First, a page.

by Katrina Lantos Swett
Today, as expected, the judge in Mikhail Khodorkovsky’s second show trial returned a “guilty” verdict. This result was pre-determined long ago by forces at the very heart of power in Russia. These forces have been in the driver’s seat of this judicial persecution since the very beginning.
Although the verdict was a foregone conclusion, it has been remarkable to watch the growing embarrassment and discomfort of both the judge and the prosecution as this trial descended into a true theatre of the absurd. The charges are ridiculous, the evidence laughable, and the only one convicted by this “guilty” verdict is Russian justice. Indeed the unprecedented decision of the judge to expel the press from the courtroom during the reading of the verdict is tantamount to an admission of his own sense of guilt and shame at presiding over this kangaroo court.
The rap sheet against Russian rule of law is already long and shameful. It includes a business community that has been blackmailed and intimidated, 150 slain journalists, human rights activists who are routinely harassed and threatened, young men brutalized in the armed forces, and many others.
Mikhail Khodorkovsky loves his country and believed in its future which is why he wanted to use his power and influence to work for a Russia that was fully democratic and modern. A Russia with bona fide political opposition, a truly free press, and a business community that was transparent and socially responsible. He has paid a heavy price for pursuing these goals and he now sits in prison as Russia’s most prominent and outspoken political prisoner.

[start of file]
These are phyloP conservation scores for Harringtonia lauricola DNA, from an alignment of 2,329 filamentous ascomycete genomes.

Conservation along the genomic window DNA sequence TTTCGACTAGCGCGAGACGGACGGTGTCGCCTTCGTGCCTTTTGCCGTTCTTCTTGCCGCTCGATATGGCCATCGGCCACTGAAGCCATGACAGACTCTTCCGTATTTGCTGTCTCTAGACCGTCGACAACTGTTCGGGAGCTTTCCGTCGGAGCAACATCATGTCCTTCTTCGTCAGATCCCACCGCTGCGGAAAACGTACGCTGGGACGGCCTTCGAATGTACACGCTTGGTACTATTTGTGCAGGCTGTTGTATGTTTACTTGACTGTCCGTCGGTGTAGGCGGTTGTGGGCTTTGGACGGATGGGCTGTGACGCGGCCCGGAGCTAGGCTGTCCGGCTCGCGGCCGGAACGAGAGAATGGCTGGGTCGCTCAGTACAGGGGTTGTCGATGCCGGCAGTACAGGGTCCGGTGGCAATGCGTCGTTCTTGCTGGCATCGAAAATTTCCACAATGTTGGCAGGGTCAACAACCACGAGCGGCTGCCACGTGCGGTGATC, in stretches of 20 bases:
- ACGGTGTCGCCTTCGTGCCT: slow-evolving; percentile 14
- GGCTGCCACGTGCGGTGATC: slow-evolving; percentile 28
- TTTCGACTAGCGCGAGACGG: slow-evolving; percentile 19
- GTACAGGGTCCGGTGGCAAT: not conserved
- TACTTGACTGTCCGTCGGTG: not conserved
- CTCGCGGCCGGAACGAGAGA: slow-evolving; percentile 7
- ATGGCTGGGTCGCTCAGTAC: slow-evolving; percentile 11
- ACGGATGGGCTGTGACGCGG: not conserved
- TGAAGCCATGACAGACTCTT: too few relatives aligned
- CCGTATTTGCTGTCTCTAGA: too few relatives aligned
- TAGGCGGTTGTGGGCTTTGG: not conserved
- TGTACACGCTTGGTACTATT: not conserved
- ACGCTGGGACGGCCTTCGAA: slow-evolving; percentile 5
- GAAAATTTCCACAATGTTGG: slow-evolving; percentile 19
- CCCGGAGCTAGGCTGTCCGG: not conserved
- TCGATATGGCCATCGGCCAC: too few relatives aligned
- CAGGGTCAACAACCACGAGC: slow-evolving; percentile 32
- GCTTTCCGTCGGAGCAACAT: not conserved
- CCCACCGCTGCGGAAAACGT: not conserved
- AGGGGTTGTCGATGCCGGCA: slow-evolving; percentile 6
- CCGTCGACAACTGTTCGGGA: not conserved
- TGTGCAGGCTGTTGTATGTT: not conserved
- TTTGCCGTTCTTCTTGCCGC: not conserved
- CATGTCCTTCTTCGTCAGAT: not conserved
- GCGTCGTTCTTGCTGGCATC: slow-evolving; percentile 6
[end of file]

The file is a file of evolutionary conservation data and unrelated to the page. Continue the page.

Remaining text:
During my recent visit to Moscow, I met with numerous human rights leaders who spoke of the growing dread and intimidation in their country. They emphasized the importance of governments and groups in the West continuing to shine a bright spotlight on the increasing
authoritarianism and corruption in that country. Pushing a “reset” button on US/Russian relations cannot be an excuse for turning a blind eye to outrages such as the persecution and wrongful conviction of Mikhail Khodorkovsky and many others. If Russia is to be a country that we can trust to abide by its treaty obligations, if it is to be a place where businesses can invest with confidence, if it is to be a country where its young people have hope and optimism for their future, then it must be a country that respects and abides by the rule of law. A good place to begin would be with justice for Mikhail Khodorkovsky.
Katrina Lantos Swett is the Founder and President of the Lantos Foundation for Human Rights and Justice.